Getting Out of a Stuck State

How can we shift our mindset to look at things in a different way?

Author: Ben Jackson   |  Tags:

Making the Mind Shift | This is a really valuable tool that you need to know about.  In fact I don't think I can understate how important it is for you to understand this technique and apply it to your life. It will make a massive difference to how you perceive problems, deal with worry and continue to overcome challenges. |Ben Jackson Coaching | @benjacksoncoach

Getting stuck, frustrated or anxious starts with how we see the problem. So how can we make the mind shift to look at it in a different way?

There is a really valuable tool that you need to know about. It will make a massive difference to how you perceive problems, deal with worry and continue to overcome challenges.

It’ll take you out of your stuck state or unhelpful thinking and put you in a better position to handle any challenge. And because it’s that powerful I’m passionate about you really taking this technique and applying it as much as possible.

Creating a Story

One of the reasons we get stuck or feel we can’t achieve something, is because we’ve created a story about that particular situation.

You need to wrap your head around this concept: for you to feel unhappy or frustrated, you will have generated a universal or generalised story of the problem. I make no apologies for labouring the point because so many of you really need to understand this:

Breaking these absolute truths is critical in getting you into a mindset that helps you with whatever problem or challenge you’re facing.

You may like to read this article about coaching yourself

Getting Passionate About Specifics

Let me illustrate this with an example. A client recently started a new job. A few months in, they told him he’d made some errors, some data entry issues. This had caused him a lot of distress and concern, particularly since they’d not shared the specifics of the errors. As is often the case, he had inflated these worries and made them mean more.

He was very keen to manage his anxiety and stress not only for right now but also for the future. I gave him a couple of basic questions and you’re going to see how what I’ve shared above is demonstrated below.

Better Questions

I asked him, of this particular task with the errors, how much time in his working day had he spent doing this?  He replied around 45-60 minutes a day at the most. We worked out that, as a percentage, it was about 6% of his working time per day. I asked if there had there been any other problems errors or mistakes in any other part of his role. He replied that no, this was the first and only time anything had come up.

I reflected back to him two things. 1) nobody is perfect. And 2) he’s performing perfectly fine 94% of the time.

When a Big Issue Becomes Smaller

These may seem both very small points but we can fall into the trap of believing we need to achieve 100%. He needed to recognise that we have imperfections and no employer would be fair in criticising someone for delivering on 94% of their workload.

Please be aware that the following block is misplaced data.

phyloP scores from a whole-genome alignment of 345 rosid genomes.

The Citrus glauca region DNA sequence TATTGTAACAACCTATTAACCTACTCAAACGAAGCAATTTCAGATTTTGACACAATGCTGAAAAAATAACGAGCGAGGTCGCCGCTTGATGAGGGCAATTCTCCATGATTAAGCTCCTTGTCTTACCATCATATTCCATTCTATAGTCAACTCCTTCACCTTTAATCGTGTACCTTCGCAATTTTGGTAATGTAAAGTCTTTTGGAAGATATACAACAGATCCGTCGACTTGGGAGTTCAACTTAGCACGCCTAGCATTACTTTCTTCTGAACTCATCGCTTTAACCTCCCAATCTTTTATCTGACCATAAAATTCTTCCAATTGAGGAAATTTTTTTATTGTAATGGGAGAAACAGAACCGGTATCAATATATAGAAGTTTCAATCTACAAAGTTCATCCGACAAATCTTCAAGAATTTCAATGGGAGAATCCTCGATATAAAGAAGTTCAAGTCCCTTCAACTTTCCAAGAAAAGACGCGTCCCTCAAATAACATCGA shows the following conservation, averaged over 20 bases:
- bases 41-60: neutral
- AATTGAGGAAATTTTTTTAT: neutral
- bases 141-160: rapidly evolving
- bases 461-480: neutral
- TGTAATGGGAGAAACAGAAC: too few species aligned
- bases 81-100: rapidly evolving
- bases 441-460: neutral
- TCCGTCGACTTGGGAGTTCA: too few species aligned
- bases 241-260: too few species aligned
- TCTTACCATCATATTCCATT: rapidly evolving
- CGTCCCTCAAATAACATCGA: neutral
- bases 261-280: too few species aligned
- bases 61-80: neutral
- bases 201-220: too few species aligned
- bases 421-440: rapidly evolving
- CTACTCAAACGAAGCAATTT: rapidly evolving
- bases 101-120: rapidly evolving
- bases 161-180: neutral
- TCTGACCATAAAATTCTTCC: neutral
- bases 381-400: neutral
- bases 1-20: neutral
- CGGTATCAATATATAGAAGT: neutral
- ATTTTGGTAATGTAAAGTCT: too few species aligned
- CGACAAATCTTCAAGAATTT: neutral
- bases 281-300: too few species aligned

I hope you can see that from these two points took it from a big issue to a very small one. This problem merely involved 6% of his workload. This exercise helped him de-escalate the issue making it more manageable, more bearable and help him wait for more information regarding what the mistakes actually were.

The Reveal

The next time we meet up I asked him had he had any more information regarding the mistakes. And he had, he received an explicit, detailed list of the data entry errors he had made. Smiling he showed me the list. Before I commented he said it for me.

“Of the 6% I gave this task, the errors equalled in the region of 0.5%.”

He saw that it was nothing more than a small fraction of his workload per day. From the large worry of the ‘error’ we were able to step it through to the specific – non-generalised – reality of 0.5% of his workload.

Killing Generalisations

I hope you can begin to appreciate how from that generalised, universal, view of a big error we tracked it down to specifically what the issue was. And the client was able to fully dissolve his stuck feeling.

I implore you to take this on board: nothing is perfect, and you mustn’t judge yourself against it. We can be judged by an ideal. Being judged against perfection is a crippling measurement that we must put all our effort into resisting. Yes, for the client, there’s something to learn, but he’s not letting it define who he is. 

More importantly it gave him the tools to apply in any future situation. He would be able to work through the same steps and not arrive to his previous level of anxiety.

Now It’s Your Turn

Get really specific about the situation, problem or challenge that you’re currently thinking about. Take it from the generalised, universal, point of view down to the specific. Getting specific is far easier to resolve because you make it smaller. Keeping it in a generalised version of the reality makes it impossible to achieve.

I really hope you get my point. Take it down to the specifics, down to the detail. It creates a mind shift that is the gateway to dominating your unhelpful responses.

Thanks for reading

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About the Author

Ben Jackson is a registered counsellor, coach, and lecturer with nearly 10 years of professional experience. He helps clients with stress and anxiety, anger management, self esteem, confidence, and depression.

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